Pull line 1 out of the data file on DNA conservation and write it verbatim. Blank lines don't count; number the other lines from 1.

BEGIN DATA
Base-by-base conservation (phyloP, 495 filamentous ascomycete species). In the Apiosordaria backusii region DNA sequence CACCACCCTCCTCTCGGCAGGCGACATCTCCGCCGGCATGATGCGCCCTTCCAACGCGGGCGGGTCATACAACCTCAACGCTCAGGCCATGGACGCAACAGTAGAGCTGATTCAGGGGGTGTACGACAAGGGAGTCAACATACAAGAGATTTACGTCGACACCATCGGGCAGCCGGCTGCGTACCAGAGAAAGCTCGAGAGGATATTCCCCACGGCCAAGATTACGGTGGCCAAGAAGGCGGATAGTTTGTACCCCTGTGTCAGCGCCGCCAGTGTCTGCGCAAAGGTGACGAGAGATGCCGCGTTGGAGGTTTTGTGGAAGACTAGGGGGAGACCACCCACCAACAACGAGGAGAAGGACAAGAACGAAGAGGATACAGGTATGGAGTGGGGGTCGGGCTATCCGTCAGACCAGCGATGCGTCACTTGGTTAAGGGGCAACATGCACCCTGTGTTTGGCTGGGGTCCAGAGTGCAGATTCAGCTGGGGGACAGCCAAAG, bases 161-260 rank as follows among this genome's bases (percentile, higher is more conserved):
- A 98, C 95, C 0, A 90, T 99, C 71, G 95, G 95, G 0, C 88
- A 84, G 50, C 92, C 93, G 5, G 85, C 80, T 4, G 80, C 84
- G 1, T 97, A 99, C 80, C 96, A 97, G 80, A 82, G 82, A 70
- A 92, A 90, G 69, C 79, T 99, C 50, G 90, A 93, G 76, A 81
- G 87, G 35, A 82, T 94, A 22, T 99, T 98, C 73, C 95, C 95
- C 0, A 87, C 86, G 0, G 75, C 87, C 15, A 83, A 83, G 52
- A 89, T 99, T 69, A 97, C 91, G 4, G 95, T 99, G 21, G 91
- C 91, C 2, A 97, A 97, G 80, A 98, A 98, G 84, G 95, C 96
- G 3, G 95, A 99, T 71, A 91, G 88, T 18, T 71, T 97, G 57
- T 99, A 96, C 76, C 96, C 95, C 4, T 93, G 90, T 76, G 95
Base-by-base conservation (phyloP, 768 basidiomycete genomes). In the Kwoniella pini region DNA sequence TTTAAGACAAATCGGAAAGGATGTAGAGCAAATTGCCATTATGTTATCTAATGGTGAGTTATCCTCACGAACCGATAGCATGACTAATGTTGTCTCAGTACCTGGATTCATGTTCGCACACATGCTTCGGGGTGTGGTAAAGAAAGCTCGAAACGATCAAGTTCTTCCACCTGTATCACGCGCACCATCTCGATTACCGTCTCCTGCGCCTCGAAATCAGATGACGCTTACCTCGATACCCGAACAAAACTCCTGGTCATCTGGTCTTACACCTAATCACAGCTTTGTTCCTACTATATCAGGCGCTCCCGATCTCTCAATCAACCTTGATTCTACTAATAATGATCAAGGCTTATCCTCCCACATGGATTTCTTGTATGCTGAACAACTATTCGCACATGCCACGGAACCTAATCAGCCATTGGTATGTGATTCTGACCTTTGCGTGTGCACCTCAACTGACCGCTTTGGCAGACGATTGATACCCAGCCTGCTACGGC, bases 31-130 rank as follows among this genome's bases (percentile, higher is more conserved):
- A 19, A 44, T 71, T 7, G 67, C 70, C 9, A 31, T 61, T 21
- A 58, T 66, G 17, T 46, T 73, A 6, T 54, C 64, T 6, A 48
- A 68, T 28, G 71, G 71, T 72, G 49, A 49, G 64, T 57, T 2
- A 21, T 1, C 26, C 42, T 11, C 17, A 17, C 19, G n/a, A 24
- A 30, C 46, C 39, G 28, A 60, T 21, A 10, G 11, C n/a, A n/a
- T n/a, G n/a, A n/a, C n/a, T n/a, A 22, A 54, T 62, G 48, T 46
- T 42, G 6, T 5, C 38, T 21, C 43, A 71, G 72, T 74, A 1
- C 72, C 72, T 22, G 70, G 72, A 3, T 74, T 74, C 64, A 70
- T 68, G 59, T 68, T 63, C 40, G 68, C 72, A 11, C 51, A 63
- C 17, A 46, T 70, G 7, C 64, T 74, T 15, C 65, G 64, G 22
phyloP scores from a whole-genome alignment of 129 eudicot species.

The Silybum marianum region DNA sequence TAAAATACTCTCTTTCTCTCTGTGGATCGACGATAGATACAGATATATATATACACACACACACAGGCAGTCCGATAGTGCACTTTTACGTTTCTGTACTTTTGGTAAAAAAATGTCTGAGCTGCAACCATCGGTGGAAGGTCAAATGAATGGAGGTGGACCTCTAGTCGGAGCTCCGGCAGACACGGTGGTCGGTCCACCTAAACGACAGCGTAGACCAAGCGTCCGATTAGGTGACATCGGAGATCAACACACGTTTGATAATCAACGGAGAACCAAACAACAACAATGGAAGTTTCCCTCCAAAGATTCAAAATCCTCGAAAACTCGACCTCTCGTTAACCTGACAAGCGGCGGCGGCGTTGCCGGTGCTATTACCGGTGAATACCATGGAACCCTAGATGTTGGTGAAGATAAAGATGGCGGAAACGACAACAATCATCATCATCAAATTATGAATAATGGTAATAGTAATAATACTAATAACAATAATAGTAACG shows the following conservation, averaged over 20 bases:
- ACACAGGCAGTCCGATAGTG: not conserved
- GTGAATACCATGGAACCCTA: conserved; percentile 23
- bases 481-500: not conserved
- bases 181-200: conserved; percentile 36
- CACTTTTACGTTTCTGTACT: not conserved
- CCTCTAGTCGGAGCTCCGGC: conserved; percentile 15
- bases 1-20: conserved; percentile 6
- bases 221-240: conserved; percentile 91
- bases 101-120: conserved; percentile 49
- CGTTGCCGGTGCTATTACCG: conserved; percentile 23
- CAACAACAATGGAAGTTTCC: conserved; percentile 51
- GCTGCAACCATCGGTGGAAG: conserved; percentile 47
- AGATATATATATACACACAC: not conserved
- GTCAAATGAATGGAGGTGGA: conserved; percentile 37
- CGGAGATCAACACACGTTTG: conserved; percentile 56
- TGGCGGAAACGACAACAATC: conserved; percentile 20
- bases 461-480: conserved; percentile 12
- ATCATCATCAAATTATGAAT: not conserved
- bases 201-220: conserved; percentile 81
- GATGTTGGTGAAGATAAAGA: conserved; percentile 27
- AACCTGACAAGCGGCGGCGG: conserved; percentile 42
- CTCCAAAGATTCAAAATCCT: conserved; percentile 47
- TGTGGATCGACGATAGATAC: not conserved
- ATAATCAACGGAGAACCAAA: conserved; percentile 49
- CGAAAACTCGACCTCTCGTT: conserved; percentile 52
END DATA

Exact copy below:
Base-by-base conservation (phyloP, 495 filamentous ascomycete species). In the Apiosordaria backusii region DNA sequence CACCACCCTCCTCTCGGCAGGCGACATCTCCGCCGGCATGATGCGCCCTTCCAACGCGGGCGGGTCATACAACCTCAACGCTCAGGCCATGGACGCAACAGTAGAGCTGATTCAGGGGGTGTACGACAAGGGAGTCAACATACAAGAGATTTACGTCGACACCATCGGGCAGCCGGCTGCGTACCAGAGAAAGCTCGAGAGGATATTCCCCACGGCCAAGATTACGGTGGCCAAGAAGGCGGATAGTTTGTACCCCTGTGTCAGCGCCGCCAGTGTCTGCGCAAAGGTGACGAGAGATGCCGCGTTGGAGGTTTTGTGGAAGACTAGGGGGAGACCACCCACCAACAACGAGGAGAAGGACAAGAACGAAGAGGATACAGGTATGGAGTGGGGGTCGGGCTATCCGTCAGACCAGCGATGCGTCACTTGGTTAAGGGGCAACATGCACCCTGTGTTTGGCTGGGGTCCAGAGTGCAGATTCAGCTGGGGGACAGCCAAAG, bases 161-260 rank as follows among this genome's bases (percentile, higher is more conserved):